2.  Carefully place the bags in the pot of boiling water. Make sure none of the bags hang over the edge of the pot. You don’t want the plastic to melt!
  3.  After 12 minutes, use tongs to fish the bags out of the boiling water.
  4. Let the omelets cool a few minutes before digging in.

Pro Tip:

For easy cleanup, rub dishwashing soap over the outside of your pot before you put it on the fire.

Campfire Calzones

  • Pita bread
  • Pizza sauce
  • Shredded mozzarella cheese
  • Pepperoni slices
  • Heavy-duty aluminum foil
  • Tongs
  1. ΠCut each pita bread in half to form two pockets. Smear a thin layer of pizza sauce inside each pocket.
  2.  Stuff a handful of cheese and pepperoni into each pocket.
  3. Ž Wrap the pockets in aluminum foil and place them on hot coals.
  4.  After 2 minutes, flip them over. Wait another 2 minutes and then pull them off the coals. Let your calzones cool for as long as you can stand and then dig in.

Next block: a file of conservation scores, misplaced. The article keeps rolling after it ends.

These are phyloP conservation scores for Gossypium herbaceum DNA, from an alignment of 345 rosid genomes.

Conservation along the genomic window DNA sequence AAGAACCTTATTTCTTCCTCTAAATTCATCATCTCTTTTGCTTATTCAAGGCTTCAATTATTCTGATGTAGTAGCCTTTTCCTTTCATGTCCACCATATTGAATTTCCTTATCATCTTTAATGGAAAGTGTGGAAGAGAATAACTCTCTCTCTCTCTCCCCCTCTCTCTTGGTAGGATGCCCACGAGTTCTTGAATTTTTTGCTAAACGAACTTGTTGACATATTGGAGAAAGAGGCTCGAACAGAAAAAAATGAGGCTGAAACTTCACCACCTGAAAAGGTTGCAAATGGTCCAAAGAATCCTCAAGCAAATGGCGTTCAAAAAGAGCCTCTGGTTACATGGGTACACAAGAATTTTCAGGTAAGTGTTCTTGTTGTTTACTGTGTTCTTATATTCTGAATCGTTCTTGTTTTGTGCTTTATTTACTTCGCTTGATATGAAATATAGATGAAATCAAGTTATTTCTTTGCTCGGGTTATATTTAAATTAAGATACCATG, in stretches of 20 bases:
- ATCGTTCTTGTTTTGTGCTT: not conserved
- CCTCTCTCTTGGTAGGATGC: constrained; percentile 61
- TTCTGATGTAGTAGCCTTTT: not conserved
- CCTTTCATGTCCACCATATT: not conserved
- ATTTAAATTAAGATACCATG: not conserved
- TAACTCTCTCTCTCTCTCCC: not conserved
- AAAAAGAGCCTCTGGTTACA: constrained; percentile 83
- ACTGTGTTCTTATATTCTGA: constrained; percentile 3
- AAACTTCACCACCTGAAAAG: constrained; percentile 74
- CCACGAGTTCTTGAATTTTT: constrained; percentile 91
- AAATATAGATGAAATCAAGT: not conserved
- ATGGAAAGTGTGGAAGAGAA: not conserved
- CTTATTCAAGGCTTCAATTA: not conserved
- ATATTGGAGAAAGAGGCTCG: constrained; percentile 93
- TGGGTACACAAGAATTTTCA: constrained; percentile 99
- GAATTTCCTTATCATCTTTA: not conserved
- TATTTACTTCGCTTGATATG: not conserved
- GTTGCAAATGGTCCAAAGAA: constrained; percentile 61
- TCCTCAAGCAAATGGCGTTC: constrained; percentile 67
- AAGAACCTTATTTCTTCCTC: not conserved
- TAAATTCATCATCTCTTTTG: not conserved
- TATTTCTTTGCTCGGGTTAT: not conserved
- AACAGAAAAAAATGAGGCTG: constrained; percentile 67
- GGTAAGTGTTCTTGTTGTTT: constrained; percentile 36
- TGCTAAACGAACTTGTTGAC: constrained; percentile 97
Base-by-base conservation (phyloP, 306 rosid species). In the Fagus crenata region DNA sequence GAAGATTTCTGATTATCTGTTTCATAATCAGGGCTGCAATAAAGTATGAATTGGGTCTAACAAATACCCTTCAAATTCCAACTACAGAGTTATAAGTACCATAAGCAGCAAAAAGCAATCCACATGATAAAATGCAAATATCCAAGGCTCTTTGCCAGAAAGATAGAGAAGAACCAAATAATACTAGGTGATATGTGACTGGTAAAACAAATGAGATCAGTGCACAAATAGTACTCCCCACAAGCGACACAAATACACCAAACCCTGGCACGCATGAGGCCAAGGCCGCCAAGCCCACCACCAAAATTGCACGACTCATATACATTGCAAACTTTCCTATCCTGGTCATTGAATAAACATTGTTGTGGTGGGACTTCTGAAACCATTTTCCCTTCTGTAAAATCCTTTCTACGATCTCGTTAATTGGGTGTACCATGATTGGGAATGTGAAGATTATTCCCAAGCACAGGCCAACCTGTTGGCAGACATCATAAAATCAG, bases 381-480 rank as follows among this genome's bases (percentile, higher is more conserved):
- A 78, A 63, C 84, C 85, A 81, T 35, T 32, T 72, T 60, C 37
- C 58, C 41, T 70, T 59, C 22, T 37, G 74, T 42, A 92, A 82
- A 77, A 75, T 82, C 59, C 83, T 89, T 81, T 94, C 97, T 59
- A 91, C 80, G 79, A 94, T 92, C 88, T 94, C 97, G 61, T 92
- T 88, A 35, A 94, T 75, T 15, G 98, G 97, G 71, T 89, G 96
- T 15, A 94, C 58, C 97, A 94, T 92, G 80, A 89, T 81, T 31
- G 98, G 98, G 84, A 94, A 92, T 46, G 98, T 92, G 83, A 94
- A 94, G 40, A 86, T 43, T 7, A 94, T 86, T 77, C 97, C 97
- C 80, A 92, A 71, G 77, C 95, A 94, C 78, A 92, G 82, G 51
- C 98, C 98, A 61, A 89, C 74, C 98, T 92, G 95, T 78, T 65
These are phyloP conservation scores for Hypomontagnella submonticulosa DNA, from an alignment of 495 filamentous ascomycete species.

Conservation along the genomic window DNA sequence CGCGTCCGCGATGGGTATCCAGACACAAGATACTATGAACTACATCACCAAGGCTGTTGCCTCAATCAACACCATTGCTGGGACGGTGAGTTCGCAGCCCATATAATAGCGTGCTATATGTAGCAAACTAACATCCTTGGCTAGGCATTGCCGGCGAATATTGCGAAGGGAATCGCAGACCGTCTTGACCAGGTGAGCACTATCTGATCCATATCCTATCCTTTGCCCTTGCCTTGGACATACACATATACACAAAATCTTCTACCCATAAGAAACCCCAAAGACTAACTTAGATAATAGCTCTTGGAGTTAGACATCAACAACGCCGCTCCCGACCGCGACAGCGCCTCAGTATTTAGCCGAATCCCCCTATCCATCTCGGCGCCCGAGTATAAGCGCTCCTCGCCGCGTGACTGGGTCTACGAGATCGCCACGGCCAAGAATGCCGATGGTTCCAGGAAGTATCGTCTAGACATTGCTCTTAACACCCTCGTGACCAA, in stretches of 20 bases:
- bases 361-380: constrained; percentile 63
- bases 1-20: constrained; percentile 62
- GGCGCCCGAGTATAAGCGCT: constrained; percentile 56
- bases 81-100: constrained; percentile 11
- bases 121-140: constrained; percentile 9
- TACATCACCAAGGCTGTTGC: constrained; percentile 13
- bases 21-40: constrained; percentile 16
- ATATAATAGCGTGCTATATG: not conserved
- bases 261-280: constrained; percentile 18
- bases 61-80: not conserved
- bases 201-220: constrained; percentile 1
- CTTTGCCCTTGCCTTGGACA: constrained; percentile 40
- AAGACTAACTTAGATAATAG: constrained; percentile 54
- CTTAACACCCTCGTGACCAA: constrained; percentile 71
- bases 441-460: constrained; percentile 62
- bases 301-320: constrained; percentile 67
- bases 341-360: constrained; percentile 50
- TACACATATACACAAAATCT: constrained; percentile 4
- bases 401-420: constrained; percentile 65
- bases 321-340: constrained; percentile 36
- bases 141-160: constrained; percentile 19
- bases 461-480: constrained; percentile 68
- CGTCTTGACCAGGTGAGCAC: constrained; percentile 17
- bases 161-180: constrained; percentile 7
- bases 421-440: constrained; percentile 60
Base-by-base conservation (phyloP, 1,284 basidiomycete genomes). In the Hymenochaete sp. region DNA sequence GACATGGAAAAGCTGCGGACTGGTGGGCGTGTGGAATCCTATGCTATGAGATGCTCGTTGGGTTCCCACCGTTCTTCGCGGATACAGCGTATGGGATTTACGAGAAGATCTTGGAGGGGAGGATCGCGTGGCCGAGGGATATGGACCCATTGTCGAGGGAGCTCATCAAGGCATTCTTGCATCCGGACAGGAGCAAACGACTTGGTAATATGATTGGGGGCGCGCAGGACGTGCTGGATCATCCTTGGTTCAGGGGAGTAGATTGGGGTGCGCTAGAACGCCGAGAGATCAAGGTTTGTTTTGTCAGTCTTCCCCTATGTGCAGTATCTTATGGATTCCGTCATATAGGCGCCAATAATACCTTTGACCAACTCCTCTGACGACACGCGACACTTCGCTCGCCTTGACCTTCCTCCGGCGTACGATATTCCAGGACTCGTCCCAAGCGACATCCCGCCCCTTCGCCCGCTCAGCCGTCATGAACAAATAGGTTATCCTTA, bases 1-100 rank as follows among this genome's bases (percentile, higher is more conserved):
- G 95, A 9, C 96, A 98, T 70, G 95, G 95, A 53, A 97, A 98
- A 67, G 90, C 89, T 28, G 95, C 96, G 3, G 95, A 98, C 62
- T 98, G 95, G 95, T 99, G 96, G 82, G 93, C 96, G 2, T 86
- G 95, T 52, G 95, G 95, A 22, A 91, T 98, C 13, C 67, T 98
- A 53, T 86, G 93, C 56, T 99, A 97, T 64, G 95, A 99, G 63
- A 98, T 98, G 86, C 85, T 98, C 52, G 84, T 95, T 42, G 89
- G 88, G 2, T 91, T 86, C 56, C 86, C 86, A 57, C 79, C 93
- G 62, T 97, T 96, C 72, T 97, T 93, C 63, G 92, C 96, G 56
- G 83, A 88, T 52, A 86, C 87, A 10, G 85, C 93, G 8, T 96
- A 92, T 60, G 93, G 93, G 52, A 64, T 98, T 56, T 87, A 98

Pro Tip:

For Hawaiian style calzones, swap diced ham and pineapple chunks for the pepperoni.

Xplorer Stew

  • 1 pound of ground beef
  • 4 medium potatoes
  • 2 cups sliced carrots
  • 1 cup diced celery
  • 1 cup diced onion
  • 1 red or green bell pepper, cut into strips
  • 4 tablespoons butter
  • Salt and pepper
  • Seasoning salt
  • Heavy-duty aluminum foil
  • Tongs

At Home Œ

  1. Cut up all the veggies except for the potatoes and put them in zip-top bags.
  2.  Scrub, wash, and dry each potato. Don’t slice them up, yet, or they’ll turn brown before you get to camp.
  3. Ž Divide the ground beef into four equal portions. Form each portion into a patty. Put each patty in a zip-top bag.

At Camp Œ

  1. Cut the potatoes into slices.
  2.  Tear off four 2-foot-long pieces of foil. Put a beef patty in the center of each foil piece. Sprinkle salt and pepper on the beef.
  3. Ž Put potato slices and a handful of veggies over the beef.
  4.  Put a tablespoon of butter over the veggies. Sprinkle seasoning salt on everything.
  5.  Fold the foil into packets as shown in the photos. Place the packets on a bed of hot coals.
  6. ‘ It takes 30 to 60 minutes for the beef to cook fully and the veggies to get soft. It’s best to check one of the packets every so often to see if your stew is done.

Pro Tip:

A Frisbee makes a great cutting board or plate. Best of all, after you wash the Frisbee, you can toss it around to dry it off.